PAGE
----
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VINE VOICEon June 28, 2005
It has been said that armchair generals think of strategy, whereas professionals study logistics. If that is true, Martin van Creveld has written a book on logistics for armchair generals.

Those familiar with military history and strategic studies are likely familiar with Van Creveld and his proclivity for making bombastic and sweeping assertions on the nature of warfare. "Supplying War" is no exception. (By way of example, he labels Operation Overlord "an exercise in logistic pusillanimity unparalleled in modern military history.")

Originally published in 1976, "Supplying War" was the first book to directly address the critical, but often ignored issues of logistics in warfare with a primary objective of identifying key themes and trends across time. Even Van Creveld's most trenchant critics - and he has many in the academic community - concede that his work was original and reached a large audience, and has therefore largely defined the debate on the subject.

Van Creveld reviews seven historical case studies (17th century feudal warfare, Napoleon's invasion of Russia, the German invasion of France in 1870 and 1914, and Russia in 1940, Rommel's 1942 North African campaign and the Normandy invasion of 1944) and comes to the following general conclusion: In pre-modern military history food (including animal fodder) was the primary logistical concern and most armies were forced to keep moving to survive by living off the land; but the rise of the modern, mechanized army inverted the paradigm, as ammunition and fuel supplies became paramount and armies were increasingly tied to rear-area depots for their survival.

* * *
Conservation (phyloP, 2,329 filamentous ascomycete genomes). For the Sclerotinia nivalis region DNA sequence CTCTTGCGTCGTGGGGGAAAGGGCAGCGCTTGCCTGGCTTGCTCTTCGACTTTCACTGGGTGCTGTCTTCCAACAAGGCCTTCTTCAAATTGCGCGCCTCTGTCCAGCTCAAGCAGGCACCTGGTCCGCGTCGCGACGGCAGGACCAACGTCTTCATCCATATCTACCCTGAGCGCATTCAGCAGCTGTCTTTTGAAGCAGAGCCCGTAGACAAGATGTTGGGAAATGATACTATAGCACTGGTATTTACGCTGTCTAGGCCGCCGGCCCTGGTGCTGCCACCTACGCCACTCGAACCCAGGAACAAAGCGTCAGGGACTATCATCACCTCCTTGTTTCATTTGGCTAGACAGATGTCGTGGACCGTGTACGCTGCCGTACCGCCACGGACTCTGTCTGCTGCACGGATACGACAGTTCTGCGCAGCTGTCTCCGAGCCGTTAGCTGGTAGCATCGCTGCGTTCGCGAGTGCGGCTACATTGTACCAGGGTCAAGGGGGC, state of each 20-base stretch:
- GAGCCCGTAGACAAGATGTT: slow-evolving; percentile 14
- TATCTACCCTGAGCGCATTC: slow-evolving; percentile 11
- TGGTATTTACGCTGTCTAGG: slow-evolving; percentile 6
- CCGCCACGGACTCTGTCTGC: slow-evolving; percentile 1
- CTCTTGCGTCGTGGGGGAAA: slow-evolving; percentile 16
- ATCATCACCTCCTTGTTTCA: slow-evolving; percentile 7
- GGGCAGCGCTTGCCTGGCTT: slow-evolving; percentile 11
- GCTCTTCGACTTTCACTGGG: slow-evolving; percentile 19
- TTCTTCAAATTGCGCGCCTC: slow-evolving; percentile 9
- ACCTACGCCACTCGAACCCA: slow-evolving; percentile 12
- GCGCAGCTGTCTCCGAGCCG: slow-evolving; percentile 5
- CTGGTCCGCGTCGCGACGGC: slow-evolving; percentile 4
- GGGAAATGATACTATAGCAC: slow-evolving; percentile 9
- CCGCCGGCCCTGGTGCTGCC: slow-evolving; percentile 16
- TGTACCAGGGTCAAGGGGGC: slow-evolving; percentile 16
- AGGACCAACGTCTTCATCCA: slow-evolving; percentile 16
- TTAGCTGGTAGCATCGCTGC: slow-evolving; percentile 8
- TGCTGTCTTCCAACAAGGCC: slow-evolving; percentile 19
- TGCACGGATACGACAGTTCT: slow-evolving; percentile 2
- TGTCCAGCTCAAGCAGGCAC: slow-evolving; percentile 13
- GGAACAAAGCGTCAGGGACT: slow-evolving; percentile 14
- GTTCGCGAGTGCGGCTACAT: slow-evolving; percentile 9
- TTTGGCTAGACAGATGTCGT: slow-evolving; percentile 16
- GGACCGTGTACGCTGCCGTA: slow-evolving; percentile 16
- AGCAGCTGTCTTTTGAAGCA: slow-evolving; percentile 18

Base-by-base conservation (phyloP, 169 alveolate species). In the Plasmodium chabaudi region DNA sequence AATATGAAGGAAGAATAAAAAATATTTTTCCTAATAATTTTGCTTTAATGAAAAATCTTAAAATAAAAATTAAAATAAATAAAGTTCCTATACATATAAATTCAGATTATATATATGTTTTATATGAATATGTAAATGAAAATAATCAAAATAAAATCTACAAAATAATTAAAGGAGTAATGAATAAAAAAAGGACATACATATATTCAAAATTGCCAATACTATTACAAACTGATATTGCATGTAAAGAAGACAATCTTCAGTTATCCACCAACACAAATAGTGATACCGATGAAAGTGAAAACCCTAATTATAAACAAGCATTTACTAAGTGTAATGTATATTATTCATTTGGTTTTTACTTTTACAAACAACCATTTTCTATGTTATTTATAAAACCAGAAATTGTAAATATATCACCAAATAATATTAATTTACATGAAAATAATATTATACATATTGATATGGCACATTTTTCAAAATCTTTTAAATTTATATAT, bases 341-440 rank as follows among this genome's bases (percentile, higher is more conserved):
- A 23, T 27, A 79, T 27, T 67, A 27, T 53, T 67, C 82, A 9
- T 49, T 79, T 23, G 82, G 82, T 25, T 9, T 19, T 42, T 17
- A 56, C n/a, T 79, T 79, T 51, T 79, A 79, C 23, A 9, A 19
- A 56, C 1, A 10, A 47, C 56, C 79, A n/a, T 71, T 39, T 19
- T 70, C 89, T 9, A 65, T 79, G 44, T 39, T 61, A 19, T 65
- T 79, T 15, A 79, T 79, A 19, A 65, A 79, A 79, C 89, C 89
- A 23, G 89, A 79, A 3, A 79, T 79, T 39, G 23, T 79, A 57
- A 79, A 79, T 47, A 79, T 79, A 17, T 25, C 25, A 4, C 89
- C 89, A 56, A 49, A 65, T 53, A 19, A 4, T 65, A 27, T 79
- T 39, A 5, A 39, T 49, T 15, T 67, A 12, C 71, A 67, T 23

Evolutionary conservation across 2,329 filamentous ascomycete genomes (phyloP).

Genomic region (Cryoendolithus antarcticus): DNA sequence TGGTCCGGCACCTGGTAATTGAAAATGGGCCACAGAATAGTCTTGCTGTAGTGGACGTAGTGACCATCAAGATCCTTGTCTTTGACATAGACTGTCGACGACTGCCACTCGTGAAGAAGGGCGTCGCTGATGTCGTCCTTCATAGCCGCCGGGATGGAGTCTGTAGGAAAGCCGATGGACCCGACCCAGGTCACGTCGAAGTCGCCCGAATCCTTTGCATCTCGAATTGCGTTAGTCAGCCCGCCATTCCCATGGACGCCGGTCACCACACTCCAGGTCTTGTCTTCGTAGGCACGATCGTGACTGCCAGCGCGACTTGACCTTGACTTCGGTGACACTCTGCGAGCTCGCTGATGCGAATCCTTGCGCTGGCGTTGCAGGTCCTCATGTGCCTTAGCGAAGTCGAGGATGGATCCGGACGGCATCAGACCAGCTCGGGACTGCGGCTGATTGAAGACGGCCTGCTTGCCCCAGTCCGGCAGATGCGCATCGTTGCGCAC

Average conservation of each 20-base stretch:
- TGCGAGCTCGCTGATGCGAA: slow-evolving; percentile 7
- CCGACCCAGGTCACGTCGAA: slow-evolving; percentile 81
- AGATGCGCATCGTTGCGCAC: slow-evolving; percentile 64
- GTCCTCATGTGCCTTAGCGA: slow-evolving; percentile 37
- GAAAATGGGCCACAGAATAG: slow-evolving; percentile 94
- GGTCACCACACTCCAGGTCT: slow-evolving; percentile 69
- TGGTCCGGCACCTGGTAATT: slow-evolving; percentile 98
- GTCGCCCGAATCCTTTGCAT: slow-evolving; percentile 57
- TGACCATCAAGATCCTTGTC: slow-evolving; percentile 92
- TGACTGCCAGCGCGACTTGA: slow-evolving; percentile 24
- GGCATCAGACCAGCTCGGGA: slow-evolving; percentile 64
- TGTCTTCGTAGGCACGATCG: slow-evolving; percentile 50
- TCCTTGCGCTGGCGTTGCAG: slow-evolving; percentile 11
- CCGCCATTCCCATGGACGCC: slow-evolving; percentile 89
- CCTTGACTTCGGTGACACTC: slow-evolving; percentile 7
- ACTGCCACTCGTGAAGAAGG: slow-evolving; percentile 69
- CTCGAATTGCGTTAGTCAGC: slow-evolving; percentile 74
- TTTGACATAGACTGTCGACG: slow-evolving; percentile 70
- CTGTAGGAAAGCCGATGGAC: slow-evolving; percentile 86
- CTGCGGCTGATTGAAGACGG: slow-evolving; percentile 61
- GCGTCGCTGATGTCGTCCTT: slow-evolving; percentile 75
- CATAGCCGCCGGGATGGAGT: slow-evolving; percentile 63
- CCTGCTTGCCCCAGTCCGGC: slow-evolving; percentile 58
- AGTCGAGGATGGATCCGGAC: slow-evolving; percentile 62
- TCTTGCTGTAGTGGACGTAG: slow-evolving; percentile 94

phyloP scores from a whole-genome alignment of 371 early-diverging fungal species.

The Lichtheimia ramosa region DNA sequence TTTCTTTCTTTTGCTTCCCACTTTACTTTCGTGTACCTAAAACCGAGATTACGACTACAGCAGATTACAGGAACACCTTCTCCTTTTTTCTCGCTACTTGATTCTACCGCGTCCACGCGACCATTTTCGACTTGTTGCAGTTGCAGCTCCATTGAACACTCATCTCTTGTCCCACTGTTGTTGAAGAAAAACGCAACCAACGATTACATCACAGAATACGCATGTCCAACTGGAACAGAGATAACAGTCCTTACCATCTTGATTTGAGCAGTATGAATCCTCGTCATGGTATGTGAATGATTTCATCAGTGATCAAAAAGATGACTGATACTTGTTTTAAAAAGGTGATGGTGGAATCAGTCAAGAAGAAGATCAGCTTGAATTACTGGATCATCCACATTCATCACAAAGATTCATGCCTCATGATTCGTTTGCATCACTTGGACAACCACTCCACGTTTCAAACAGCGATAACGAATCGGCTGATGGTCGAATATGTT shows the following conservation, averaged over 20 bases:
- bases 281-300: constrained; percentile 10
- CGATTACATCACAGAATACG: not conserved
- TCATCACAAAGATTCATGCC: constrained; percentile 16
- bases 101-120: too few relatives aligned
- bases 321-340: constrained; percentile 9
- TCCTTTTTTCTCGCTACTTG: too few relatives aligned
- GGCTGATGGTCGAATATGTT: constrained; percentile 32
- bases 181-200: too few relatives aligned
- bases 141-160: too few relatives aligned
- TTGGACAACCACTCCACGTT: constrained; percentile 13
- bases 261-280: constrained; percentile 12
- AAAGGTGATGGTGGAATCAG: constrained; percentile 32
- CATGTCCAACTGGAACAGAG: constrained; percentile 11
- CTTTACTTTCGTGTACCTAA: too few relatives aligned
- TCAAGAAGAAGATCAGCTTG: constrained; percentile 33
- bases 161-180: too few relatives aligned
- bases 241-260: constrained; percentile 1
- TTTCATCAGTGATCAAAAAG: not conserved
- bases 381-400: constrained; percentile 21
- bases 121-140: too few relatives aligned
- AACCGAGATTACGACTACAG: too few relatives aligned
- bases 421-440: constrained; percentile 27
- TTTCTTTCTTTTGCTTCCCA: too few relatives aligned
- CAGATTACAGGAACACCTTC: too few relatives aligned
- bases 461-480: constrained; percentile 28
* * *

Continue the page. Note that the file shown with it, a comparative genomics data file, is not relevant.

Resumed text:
"Supplying War" is as interesting and easy to read as a book on such an inherently dull topic can be. Given the broad impact the book has had serious students of military history will want to read it if only to understand Van Creveld's perspective and arguments.

I would add, however, that no one should read "Supplying War" without also consulting the extremely thoughtful and hard-nosed critique of it written by John Lynn in "Feeding Mars: Logistics in Western Warfare from the Middle Ages to the Present." Lynn's essay points out a number of serious flaws in Van Creveld's approach and conclusions. For instance, Lynn notes that Van Creveld conveniently avoids the issue of naval logistics, which happens to undermine his argument that military forces have only recently been engaged in serious logistical planning. Unlike armies, from at least the time of the Spanish Armada navies have had to engage in sophisticated logistical planning to ensure they had enough food, water and ammunition to complete their mission, and with the arrival of steam power they had to worry about fuel as well.

Lynn points out a number of other convenient omissions in Van Creveld's work, such as the successful use of railroads and steamboats for front-line supply in the US Civil War, the critical and successful role trans-Atlantic and -Pacific US logistics support played in both the First and Second World Wars, and the political constraints on 17th Century warfare that inhibited operations much more than logistical considerations. However, the most convincing (and damning) scrutiny of "Supply War" comes in a section titled "A problem with numbers?" in which Lynn comes very close to accusing Van Creveld of intellectual and academic dishonesty by twisting or misrepresenting quantitative data on the purported rise of ammunition and fuel as a percentage of the overall supply requirements and the selective quotation of certain sources.

In closing, add this book to your reading list, read it carefully and skeptically, consult Lynn's analysis closely and draw your own conclusions.
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on March 8, 2001
This is really a number of books in one. It is not very long some 240 pages but it is easy to read and challenging. It is the first book that I have ever seen published on logistics and it is fascinating.
First and foremost it is a picture of the changing pattern of war. It describes in the first chapter the sorts of campaigns which were run until the time of Napoleon. In those days ammunition would be the most minor problem for an army. Most soldiers could carry enough ammunition in their back pack for a campaign and in a major battle they would fire perhaps twenty or thirty times. In a siege a cannon might fire four or five times a day. The major problem was the provision of food for men and horses. Generally an army could take from the country enough to feed itself. Problems arose if an army stayed in place for any time. A siege would have the power to destroy an area of country by stripping it of everything edible. For these reason there developed a system of magazine storage for siege campaigns.